Stanford Medicine Children’s Health Celebrates Women’s History Month: Finding Your Passion, Mentor

This is the first part of a monthlong series in honor of Women’s History Month.

In honor of Women’s History Month, we want to celebrate some of the outstanding women at Stanford Medicine Children’s Health who make such a difference for our patients—and the community at large. In this Q&A, each of these women will share the story of how she came to her profession, how it’s changed, challenges she faced along the way, and some of the issues she’s passionate about.

Lisa Patel, MD, a pediatric hospitalist, is an environmental scientist who works to mobilize health professionals to respond to the health challenges posed by climate change. Kara Meister, MD, a pediatric otolaryngologist, specializes in treating children with airway, voice, and swallowing problems and with head and neck tumors. Agnieszka Czechowicz, MD, PhD, a pediatric hematologist-oncologist, is a stem cell biologist and biotech entrepreneur with a special interest in gene therapy and methods for improving stem cell transplantation.

How did you choose your field, and what are some of the key events that helped shape your career and enable you to reach your position today?

Patel: It started from deep intellectual passion for ecology and evolution. From there, the story has lots of twists and turns that include joining a team to start a microfinance organization in Cairo, working for a research station in the Brazilian Atlantic rain forest, and doing geographic information system (GIS) mapping for malaria in the Peruvian Amazon. I think the early stages of my career were driven by wanting to see and connect with as many different parts of this beautiful world and its inhabitants as possible. The later stages have been driven more by taking what I’ve seen, heard, and experienced to advocate for change.

I had a light bulb moment while working in Mumbai on an asthma project for the Environmental Protection Agency. I visited a gymnasium that had been converted to the children’s asthma ward because the hospital didn’t have enough beds. Seeing the enormity of our failure to transition off fossil fuels in the form of a gymnasium packed with children struggling to breathe—it really hit home that this was our collective failing, and we were making children suffer for it.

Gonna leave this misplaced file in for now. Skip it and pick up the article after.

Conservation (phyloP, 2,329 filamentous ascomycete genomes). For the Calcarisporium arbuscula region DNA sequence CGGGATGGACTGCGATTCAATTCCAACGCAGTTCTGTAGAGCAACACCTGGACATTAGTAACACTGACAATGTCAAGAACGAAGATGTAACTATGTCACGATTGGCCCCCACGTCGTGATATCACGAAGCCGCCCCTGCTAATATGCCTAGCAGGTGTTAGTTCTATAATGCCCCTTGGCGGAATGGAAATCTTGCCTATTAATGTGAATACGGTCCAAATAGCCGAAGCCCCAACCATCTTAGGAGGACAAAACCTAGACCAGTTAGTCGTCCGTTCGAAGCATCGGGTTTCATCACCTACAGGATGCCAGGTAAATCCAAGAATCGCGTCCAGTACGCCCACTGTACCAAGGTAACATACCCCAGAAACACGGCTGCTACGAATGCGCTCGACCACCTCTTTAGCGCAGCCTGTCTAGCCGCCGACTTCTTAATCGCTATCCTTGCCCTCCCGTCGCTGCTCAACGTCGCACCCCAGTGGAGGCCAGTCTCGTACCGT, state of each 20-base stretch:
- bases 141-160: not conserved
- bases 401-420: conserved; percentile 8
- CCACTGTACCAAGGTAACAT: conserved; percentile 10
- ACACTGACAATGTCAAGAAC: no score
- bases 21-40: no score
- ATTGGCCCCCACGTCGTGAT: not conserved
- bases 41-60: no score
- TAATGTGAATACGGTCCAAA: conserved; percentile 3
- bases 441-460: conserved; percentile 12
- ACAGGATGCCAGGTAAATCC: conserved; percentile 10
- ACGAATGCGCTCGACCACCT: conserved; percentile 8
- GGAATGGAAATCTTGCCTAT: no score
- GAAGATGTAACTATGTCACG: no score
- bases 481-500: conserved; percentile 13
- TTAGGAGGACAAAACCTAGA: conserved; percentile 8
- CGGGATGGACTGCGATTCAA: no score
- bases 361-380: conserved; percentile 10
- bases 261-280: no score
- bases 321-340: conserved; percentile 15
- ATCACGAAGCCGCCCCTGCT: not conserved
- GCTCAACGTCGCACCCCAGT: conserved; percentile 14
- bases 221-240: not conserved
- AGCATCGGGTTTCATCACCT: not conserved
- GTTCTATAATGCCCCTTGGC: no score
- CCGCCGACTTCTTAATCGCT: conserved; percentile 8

Meister: I stumbled into otolaryngology early in medical school and never looked back. That’s an unusual path, and deciding on a subspecialty was much harder. My fiancé, now husband, commented that I seemed happiest after a long day during my pediatric otolaryngology rotation. He was right, even though I was too tired to see it for myself! I’ve had amazing mentors and sponsors that have shaped my path thus far—some in residency, some in fellowship, and some now peer mentors. It’s important to be a good mentee—ask for specific advice, follow through, and be grateful and honest about opportunities that come from sponsors.

Czechowicz: There were many things that have influenced my decision to join this amazing field. First, my mom is a scientist and has long been my role model – so in part early on I just wanted to follow in her footsteps. As a child, an important member of my family also passed away from a blood cancer, stirring my interest in being a doctor and in this area of medicine. In school, I also had teachers who saw and encouraged my personal love of science, including two inspirational physician-scientist mentors who took me under their wings. Further, as I began working with patients, I became truly inspired by them and saw the unmet needs in medicine which I learned through my remarkable research mentors could be solved with stem cell therapies. As a trainee, I was also fortunate to conduct science experiments that resulted in important discoveries and was encouraged to continue to pursue work in the stem cell transplant area by my mentors. I have further been grateful to have been given the unique opportunities to do this type of incredibly meaningful work that I love at Stanford Medicine Children’s Health!

What changes have you seen in your field over the years?